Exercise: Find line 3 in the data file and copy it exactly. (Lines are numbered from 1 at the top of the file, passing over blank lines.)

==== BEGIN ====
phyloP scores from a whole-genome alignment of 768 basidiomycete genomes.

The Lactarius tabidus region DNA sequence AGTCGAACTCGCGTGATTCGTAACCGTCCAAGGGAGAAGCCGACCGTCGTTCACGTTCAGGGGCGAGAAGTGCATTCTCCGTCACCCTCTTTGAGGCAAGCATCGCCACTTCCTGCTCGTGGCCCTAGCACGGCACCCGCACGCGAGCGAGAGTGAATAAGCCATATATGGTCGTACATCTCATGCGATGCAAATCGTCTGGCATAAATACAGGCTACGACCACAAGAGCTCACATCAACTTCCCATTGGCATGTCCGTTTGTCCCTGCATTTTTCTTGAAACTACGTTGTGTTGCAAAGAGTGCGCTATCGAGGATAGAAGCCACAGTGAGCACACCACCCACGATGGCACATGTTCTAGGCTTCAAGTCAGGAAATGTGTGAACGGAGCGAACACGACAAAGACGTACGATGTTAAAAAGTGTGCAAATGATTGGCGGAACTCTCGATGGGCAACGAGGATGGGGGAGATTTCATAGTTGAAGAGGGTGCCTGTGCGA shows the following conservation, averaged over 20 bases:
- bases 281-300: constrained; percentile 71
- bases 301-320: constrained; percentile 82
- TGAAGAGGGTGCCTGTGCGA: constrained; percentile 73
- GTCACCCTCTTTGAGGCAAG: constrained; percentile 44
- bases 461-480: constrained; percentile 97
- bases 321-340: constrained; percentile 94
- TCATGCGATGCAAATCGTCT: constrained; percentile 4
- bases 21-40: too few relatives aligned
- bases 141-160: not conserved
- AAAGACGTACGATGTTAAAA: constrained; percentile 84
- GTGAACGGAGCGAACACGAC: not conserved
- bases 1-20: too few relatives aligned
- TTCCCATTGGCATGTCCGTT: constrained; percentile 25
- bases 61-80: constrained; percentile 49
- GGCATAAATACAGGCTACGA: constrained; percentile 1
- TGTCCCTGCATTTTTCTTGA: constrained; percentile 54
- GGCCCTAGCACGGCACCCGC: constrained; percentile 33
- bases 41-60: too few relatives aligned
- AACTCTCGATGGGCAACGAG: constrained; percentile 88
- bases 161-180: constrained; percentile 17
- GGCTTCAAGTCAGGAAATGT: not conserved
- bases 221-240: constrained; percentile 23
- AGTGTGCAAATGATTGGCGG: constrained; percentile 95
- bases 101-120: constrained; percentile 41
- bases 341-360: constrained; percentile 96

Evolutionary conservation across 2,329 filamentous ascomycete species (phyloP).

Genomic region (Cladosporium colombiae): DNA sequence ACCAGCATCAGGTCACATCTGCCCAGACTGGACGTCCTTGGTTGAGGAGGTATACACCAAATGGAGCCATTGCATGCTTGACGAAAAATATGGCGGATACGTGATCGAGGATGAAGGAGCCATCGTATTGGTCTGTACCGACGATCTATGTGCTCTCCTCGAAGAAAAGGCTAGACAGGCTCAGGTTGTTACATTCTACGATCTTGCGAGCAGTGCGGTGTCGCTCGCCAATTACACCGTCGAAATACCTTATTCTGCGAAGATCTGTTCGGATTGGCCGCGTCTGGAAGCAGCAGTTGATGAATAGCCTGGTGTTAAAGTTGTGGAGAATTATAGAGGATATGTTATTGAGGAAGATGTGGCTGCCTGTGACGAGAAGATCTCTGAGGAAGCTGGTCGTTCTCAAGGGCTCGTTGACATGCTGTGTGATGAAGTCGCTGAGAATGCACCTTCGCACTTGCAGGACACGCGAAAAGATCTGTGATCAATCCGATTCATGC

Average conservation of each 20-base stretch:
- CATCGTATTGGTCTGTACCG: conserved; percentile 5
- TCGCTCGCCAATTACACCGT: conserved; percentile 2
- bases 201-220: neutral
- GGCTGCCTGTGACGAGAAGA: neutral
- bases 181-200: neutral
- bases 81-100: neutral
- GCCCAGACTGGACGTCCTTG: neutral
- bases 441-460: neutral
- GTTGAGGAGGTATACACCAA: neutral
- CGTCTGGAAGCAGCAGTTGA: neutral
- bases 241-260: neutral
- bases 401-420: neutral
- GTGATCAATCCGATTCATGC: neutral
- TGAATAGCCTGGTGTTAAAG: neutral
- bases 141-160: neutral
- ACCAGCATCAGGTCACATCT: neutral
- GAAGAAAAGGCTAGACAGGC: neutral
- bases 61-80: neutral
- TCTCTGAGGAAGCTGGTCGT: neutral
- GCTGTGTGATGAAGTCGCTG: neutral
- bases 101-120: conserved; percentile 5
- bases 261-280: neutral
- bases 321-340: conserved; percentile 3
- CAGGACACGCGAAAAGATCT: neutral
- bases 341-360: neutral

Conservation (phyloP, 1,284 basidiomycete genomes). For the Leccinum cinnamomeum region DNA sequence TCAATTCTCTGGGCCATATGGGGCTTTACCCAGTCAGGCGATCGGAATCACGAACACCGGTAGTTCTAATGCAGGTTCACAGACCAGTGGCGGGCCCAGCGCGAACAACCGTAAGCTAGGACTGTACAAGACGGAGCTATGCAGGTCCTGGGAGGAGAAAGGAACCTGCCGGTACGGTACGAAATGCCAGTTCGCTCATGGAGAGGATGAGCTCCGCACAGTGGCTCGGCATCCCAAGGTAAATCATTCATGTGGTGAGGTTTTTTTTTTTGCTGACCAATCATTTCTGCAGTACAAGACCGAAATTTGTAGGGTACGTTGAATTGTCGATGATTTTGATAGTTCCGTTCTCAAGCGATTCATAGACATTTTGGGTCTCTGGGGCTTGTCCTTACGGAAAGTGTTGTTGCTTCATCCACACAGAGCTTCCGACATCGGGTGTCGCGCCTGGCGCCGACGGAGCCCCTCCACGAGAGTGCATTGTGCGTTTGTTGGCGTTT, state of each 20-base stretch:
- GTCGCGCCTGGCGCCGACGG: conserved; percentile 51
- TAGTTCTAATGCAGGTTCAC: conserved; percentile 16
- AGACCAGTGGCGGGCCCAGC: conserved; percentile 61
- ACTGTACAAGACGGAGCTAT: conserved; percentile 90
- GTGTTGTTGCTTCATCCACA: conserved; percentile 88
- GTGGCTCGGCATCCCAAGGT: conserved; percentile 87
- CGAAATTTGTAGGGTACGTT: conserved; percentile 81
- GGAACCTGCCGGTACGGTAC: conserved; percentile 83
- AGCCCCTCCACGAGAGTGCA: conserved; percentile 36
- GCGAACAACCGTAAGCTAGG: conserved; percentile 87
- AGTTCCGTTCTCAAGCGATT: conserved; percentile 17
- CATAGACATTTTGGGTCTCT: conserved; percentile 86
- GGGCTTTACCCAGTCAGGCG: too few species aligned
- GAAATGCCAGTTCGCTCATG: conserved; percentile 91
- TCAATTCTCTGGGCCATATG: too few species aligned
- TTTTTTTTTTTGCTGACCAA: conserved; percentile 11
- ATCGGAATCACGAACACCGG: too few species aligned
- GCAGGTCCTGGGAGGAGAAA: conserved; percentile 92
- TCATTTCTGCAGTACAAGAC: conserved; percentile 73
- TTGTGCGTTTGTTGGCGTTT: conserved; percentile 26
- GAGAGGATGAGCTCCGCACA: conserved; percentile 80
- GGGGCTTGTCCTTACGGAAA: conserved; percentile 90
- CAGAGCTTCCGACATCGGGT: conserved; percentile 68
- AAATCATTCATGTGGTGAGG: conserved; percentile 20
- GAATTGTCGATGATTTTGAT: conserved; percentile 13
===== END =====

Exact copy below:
- bases 281-300: constrained; percentile 71